Rock Street, San Francisco

When using the
different methods that are used in angular measurement, there are usually
always errors in the accuracy of results. Efficient devices such as transits or
theodolites have been developed to rectify the error in magnetic compasses. The
theodolite utilizes a telescope for spotting distant objects, bubble levels for
ensuring that the angles are accurate, and two measurement wheels for
determining the vertical and horizontal angles. Transits are less complicated
than the theodolite although the components are fundamentally similar.
Although, there is a correlation with the distance between the instrument and
the target point. As the distance increases, the readings will become less
accurate.

Another method of angular measurement
is by using a total station which comprises electronic distance and angular
measuring techniques of the theodolite in a single unit. For measuring the intersection lines of sight, the vertical and horizontal
positions can be determined based on the control networks. The position of a
point about two axes gives the horizontal location. They are the prime meridian
and the equator lines which are also equivalent to the x and y coordinates on a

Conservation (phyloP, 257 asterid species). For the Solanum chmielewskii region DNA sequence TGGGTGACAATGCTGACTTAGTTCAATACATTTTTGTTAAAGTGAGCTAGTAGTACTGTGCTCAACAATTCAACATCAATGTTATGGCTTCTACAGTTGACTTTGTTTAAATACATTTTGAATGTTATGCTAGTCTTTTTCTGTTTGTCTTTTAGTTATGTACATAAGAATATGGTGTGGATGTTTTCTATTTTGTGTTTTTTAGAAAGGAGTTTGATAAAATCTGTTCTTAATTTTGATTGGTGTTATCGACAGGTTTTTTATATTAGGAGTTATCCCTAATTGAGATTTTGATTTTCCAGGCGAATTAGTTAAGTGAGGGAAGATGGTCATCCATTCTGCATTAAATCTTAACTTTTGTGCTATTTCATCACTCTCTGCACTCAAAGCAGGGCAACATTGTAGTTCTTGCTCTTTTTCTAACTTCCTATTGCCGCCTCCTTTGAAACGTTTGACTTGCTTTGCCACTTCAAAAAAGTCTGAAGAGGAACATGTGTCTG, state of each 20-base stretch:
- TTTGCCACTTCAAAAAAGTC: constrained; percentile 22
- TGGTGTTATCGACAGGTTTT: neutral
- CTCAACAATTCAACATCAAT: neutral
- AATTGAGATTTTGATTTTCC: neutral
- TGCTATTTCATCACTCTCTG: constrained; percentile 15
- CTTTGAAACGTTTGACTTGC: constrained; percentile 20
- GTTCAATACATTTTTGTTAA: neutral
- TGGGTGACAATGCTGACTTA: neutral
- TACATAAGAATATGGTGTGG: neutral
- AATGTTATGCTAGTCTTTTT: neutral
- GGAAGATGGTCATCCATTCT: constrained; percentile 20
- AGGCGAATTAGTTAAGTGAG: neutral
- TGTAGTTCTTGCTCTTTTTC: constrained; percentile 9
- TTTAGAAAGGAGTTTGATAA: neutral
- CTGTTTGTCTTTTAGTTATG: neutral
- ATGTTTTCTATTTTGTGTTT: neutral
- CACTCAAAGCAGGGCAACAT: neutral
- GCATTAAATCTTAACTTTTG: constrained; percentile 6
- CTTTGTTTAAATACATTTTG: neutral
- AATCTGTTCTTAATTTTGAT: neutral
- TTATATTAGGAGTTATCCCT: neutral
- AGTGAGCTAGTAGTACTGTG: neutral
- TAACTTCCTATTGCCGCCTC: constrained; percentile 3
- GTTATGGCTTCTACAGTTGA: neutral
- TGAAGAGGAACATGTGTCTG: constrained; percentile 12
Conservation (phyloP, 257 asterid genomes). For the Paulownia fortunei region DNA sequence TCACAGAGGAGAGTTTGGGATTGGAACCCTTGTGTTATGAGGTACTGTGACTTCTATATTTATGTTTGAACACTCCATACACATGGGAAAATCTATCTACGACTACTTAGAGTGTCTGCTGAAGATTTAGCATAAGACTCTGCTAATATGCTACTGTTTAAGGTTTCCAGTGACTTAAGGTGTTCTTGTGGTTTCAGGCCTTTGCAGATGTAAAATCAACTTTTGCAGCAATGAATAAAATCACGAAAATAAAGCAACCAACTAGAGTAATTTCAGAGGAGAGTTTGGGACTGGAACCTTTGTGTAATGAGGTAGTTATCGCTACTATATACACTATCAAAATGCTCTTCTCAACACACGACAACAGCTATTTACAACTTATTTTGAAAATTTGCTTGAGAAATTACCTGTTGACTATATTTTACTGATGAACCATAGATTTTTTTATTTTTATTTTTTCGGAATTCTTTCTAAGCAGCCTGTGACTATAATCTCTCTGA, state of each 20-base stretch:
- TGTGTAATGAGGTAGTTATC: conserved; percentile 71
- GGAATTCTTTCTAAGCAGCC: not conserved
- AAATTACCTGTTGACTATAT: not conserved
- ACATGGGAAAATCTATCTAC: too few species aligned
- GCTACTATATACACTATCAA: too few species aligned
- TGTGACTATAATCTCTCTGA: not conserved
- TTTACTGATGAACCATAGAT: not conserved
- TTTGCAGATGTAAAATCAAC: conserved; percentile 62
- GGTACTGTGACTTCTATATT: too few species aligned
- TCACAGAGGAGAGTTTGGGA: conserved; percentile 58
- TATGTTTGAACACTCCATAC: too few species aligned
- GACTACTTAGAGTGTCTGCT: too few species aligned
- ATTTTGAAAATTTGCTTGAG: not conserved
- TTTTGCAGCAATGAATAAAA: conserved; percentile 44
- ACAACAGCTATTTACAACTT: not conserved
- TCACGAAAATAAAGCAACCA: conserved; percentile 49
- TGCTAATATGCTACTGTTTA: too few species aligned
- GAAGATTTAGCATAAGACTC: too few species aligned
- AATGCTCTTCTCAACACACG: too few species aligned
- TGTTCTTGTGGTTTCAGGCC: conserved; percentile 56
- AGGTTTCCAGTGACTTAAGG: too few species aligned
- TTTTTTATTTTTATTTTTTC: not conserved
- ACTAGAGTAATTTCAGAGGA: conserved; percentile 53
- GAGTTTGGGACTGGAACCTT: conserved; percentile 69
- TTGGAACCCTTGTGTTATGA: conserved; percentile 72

Cartesian plane.

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Measurements in a surveying operation
are typically done in positional series. Beginning from control points, the
surveyors utilize the trigonometric ratios to determine the locations of
positions within the Cartesian axes. The errors that arise from the operation
are quantified by adding up the sum of the interior angles obtained from the
polygon formed on the plane. Since it is not possible to know the accuracy of
just a single angle, the traverse can be evaluated in its entirety to
distribute the errors across all the interior angles.

Triangulation is also a method of
angular measurement. It involves the use of a more equipped theodolite to
measure the horizontal sight distances electronically. As the name suggests,
triangulation measures the three inner angles of a triangle and the length of
one of the side. After that, trigonometric rules are applied to determine the
dimensions of the remaining distances.

One last method that is similar to
triangulation is trilateration. The procedure determines the positions of
points by using distances alone. It is relatively more straightforward to
perform since it is inexpensive and uses fewer tools. It eschews the angle
measurements and uses the trigonometric principle to d